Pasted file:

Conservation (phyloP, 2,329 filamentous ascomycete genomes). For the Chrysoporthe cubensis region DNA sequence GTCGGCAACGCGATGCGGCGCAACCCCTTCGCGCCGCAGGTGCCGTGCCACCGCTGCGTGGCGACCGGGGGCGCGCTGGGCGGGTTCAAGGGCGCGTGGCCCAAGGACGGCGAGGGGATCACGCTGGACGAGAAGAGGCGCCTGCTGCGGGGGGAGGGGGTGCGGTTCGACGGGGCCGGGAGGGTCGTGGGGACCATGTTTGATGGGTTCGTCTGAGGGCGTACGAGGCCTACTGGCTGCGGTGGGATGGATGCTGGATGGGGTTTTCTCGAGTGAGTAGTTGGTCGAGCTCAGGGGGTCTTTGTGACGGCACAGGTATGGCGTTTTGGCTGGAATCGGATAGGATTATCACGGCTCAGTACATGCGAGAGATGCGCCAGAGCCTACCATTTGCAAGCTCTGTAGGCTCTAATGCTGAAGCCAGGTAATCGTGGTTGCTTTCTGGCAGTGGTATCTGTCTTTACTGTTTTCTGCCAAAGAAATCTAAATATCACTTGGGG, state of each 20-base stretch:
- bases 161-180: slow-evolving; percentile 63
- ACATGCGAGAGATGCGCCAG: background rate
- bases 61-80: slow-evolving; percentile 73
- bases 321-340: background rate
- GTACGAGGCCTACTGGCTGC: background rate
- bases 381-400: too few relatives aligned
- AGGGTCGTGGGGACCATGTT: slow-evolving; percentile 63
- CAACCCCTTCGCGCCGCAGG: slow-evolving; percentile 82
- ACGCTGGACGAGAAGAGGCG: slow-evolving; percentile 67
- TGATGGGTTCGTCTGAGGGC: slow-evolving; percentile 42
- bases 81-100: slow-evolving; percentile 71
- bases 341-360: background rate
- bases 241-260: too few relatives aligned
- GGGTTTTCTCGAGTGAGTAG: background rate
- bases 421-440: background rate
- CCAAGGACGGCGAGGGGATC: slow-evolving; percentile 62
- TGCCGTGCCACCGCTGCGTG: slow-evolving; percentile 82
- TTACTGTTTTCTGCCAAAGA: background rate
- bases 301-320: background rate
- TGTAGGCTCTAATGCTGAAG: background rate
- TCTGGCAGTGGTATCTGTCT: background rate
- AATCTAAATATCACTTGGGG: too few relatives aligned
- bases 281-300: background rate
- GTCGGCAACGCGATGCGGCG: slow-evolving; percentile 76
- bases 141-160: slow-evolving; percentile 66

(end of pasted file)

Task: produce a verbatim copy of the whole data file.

Conservation (phyloP, 2,329 filamentous ascomycete genomes). For the Chrysoporthe cubensis region DNA sequence GTCGGCAACGCGATGCGGCGCAACCCCTTCGCGCCGCAGGTGCCGTGCCACCGCTGCGTGGCGACCGGGGGCGCGCTGGGCGGGTTCAAGGGCGCGTGGCCCAAGGACGGCGAGGGGATCACGCTGGACGAGAAGAGGCGCCTGCTGCGGGGGGAGGGGGTGCGGTTCGACGGGGCCGGGAGGGTCGTGGGGACCATGTTTGATGGGTTCGTCTGAGGGCGTACGAGGCCTACTGGCTGCGGTGGGATGGATGCTGGATGGGGTTTTCTCGAGTGAGTAGTTGGTCGAGCTCAGGGGGTCTTTGTGACGGCACAGGTATGGCGTTTTGGCTGGAATCGGATAGGATTATCACGGCTCAGTACATGCGAGAGATGCGCCAGAGCCTACCATTTGCAAGCTCTGTAGGCTCTAATGCTGAAGCCAGGTAATCGTGGTTGCTTTCTGGCAGTGGTATCTGTCTTTACTGTTTTCTGCCAAAGAAATCTAAATATCACTTGGGG, state of each 20-base stretch:
- bases 161-180: slow-evolving; percentile 63
- ACATGCGAGAGATGCGCCAG: background rate
- bases 61-80: slow-evolving; percentile 73
- bases 321-340: background rate
- GTACGAGGCCTACTGGCTGC: background rate
- bases 381-400: too few relatives aligned
- AGGGTCGTGGGGACCATGTT: slow-evolving; percentile 63
- CAACCCCTTCGCGCCGCAGG: slow-evolving; percentile 82
- ACGCTGGACGAGAAGAGGCG: slow-evolving; percentile 67
- TGATGGGTTCGTCTGAGGGC: slow-evolving; percentile 42
- bases 81-100: slow-evolving; percentile 71
- bases 341-360: background rate
- bases 241-260: too few relatives aligned
- GGGTTTTCTCGAGTGAGTAG: background rate
- bases 421-440: background rate
- CCAAGGACGGCGAGGGGATC: slow-evolving; percentile 62
- TGCCGTGCCACCGCTGCGTG: slow-evolving; percentile 82
- TTACTGTTTTCTGCCAAAGA: background rate
- bases 301-320: background rate
- TGTAGGCTCTAATGCTGAAG: background rate
- TCTGGCAGTGGTATCTGTCT: background rate
- AATCTAAATATCACTTGGGG: too few relatives aligned
- bases 281-300: background rate
- GTCGGCAACGCGATGCGGCG: slow-evolving; percentile 76
- bases 141-160: slow-evolving; percentile 66